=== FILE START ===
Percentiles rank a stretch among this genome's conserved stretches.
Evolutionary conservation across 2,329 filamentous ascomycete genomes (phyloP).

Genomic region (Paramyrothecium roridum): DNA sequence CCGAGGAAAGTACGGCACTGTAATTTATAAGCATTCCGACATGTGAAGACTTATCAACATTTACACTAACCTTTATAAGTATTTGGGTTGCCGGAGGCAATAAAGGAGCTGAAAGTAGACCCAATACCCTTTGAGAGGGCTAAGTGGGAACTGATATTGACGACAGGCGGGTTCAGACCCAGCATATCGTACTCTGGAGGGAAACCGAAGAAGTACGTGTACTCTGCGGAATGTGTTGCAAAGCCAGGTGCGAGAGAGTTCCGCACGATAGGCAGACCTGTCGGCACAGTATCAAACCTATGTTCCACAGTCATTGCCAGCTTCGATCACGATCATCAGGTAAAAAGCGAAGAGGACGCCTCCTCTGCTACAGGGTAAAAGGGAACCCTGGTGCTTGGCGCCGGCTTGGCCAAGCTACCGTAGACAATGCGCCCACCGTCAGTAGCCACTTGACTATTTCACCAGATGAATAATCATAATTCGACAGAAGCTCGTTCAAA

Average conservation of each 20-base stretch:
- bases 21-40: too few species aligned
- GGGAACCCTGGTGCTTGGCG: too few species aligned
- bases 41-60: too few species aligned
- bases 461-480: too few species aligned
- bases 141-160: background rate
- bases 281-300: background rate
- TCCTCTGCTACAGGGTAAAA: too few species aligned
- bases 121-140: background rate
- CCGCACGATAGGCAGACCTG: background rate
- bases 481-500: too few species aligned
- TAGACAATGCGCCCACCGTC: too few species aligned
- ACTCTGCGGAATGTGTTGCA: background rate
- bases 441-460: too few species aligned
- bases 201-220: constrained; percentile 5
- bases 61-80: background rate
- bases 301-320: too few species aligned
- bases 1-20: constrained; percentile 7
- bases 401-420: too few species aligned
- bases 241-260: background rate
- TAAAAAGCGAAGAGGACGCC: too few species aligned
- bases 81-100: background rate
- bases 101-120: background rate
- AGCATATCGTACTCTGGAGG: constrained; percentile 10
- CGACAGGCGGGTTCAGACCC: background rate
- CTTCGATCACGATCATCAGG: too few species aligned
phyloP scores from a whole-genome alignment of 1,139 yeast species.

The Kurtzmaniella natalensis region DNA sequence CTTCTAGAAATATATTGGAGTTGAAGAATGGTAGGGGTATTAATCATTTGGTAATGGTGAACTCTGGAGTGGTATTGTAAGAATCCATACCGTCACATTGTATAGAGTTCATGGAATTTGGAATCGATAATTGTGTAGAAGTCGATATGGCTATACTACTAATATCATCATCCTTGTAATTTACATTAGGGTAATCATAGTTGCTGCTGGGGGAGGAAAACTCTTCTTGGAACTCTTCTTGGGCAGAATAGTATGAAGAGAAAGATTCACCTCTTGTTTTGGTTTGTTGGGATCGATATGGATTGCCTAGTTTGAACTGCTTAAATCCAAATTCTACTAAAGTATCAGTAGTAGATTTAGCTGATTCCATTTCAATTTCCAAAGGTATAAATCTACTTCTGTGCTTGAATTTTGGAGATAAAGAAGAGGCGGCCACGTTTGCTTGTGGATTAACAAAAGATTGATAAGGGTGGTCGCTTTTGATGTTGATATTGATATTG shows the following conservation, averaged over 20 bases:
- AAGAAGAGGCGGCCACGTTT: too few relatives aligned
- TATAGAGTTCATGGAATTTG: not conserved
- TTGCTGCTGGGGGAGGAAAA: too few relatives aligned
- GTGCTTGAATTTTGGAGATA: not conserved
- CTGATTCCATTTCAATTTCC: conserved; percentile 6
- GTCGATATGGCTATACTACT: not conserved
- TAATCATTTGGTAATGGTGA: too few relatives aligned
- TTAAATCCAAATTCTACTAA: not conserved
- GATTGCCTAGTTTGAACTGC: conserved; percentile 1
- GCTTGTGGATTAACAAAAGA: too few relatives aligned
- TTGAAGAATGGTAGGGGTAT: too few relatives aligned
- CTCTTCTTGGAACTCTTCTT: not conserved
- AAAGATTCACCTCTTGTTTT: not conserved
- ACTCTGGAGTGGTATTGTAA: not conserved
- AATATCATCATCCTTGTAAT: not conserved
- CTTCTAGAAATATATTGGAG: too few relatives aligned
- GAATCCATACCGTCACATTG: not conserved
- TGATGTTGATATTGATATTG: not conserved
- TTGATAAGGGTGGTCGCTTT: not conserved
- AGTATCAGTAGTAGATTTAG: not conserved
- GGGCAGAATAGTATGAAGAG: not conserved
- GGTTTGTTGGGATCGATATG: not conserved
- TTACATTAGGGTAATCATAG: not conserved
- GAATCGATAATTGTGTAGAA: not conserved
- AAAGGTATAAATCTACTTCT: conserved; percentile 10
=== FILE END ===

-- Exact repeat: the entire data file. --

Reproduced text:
Percentiles rank a stretch among this genome's conserved stretches.
Evolutionary conservation across 2,329 filamentous ascomycete genomes (phyloP).

Genomic region (Paramyrothecium roridum): DNA sequence CCGAGGAAAGTACGGCACTGTAATTTATAAGCATTCCGACATGTGAAGACTTATCAACATTTACACTAACCTTTATAAGTATTTGGGTTGCCGGAGGCAATAAAGGAGCTGAAAGTAGACCCAATACCCTTTGAGAGGGCTAAGTGGGAACTGATATTGACGACAGGCGGGTTCAGACCCAGCATATCGTACTCTGGAGGGAAACCGAAGAAGTACGTGTACTCTGCGGAATGTGTTGCAAAGCCAGGTGCGAGAGAGTTCCGCACGATAGGCAGACCTGTCGGCACAGTATCAAACCTATGTTCCACAGTCATTGCCAGCTTCGATCACGATCATCAGGTAAAAAGCGAAGAGGACGCCTCCTCTGCTACAGGGTAAAAGGGAACCCTGGTGCTTGGCGCCGGCTTGGCCAAGCTACCGTAGACAATGCGCCCACCGTCAGTAGCCACTTGACTATTTCACCAGATGAATAATCATAATTCGACAGAAGCTCGTTCAAA

Average conservation of each 20-base stretch:
- bases 21-40: too few species aligned
- GGGAACCCTGGTGCTTGGCG: too few species aligned
- bases 41-60: too few species aligned
- bases 461-480: too few species aligned
- bases 141-160: background rate
- bases 281-300: background rate
- TCCTCTGCTACAGGGTAAAA: too few species aligned
- bases 121-140: background rate
- CCGCACGATAGGCAGACCTG: background rate
- bases 481-500: too few species aligned
- TAGACAATGCGCCCACCGTC: too few species aligned
- ACTCTGCGGAATGTGTTGCA: background rate
- bases 441-460: too few species aligned
- bases 201-220: constrained; percentile 5
- bases 61-80: background rate
- bases 301-320: too few species aligned
- bases 1-20: constrained; percentile 7
- bases 401-420: too few species aligned
- bases 241-260: background rate
- TAAAAAGCGAAGAGGACGCC: too few species aligned
- bases 81-100: background rate
- bases 101-120: background rate
- AGCATATCGTACTCTGGAGG: constrained; percentile 10
- CGACAGGCGGGTTCAGACCC: background rate
- CTTCGATCACGATCATCAGG: too few species aligned
phyloP scores from a whole-genome alignment of 1,139 yeast species.

The Kurtzmaniella natalensis region DNA sequence CTTCTAGAAATATATTGGAGTTGAAGAATGGTAGGGGTATTAATCATTTGGTAATGGTGAACTCTGGAGTGGTATTGTAAGAATCCATACCGTCACATTGTATAGAGTTCATGGAATTTGGAATCGATAATTGTGTAGAAGTCGATATGGCTATACTACTAATATCATCATCCTTGTAATTTACATTAGGGTAATCATAGTTGCTGCTGGGGGAGGAAAACTCTTCTTGGAACTCTTCTTGGGCAGAATAGTATGAAGAGAAAGATTCACCTCTTGTTTTGGTTTGTTGGGATCGATATGGATTGCCTAGTTTGAACTGCTTAAATCCAAATTCTACTAAAGTATCAGTAGTAGATTTAGCTGATTCCATTTCAATTTCCAAAGGTATAAATCTACTTCTGTGCTTGAATTTTGGAGATAAAGAAGAGGCGGCCACGTTTGCTTGTGGATTAACAAAAGATTGATAAGGGTGGTCGCTTTTGATGTTGATATTGATATTG shows the following conservation, averaged over 20 bases:
- AAGAAGAGGCGGCCACGTTT: too few relatives aligned
- TATAGAGTTCATGGAATTTG: not conserved
- TTGCTGCTGGGGGAGGAAAA: too few relatives aligned
- GTGCTTGAATTTTGGAGATA: not conserved
- CTGATTCCATTTCAATTTCC: conserved; percentile 6
- GTCGATATGGCTATACTACT: not conserved
- TAATCATTTGGTAATGGTGA: too few relatives aligned
- TTAAATCCAAATTCTACTAA: not conserved
- GATTGCCTAGTTTGAACTGC: conserved; percentile 1
- GCTTGTGGATTAACAAAAGA: too few relatives aligned
- TTGAAGAATGGTAGGGGTAT: too few relatives aligned
- CTCTTCTTGGAACTCTTCTT: not conserved
- AAAGATTCACCTCTTGTTTT: not conserved
- ACTCTGGAGTGGTATTGTAA: not conserved
- AATATCATCATCCTTGTAAT: not conserved
- CTTCTAGAAATATATTGGAG: too few relatives aligned
- GAATCCATACCGTCACATTG: not conserved
- TGATGTTGATATTGATATTG: not conserved
- TTGATAAGGGTGGTCGCTTT: not conserved
- AGTATCAGTAGTAGATTTAG: not conserved
- GGGCAGAATAGTATGAAGAG: not conserved
- GGTTTGTTGGGATCGATATG: not conserved
- TTACATTAGGGTAATCATAG: not conserved
- GAATCGATAATTGTGTAGAA: not conserved
- AAAGGTATAAATCTACTTCT: conserved; percentile 10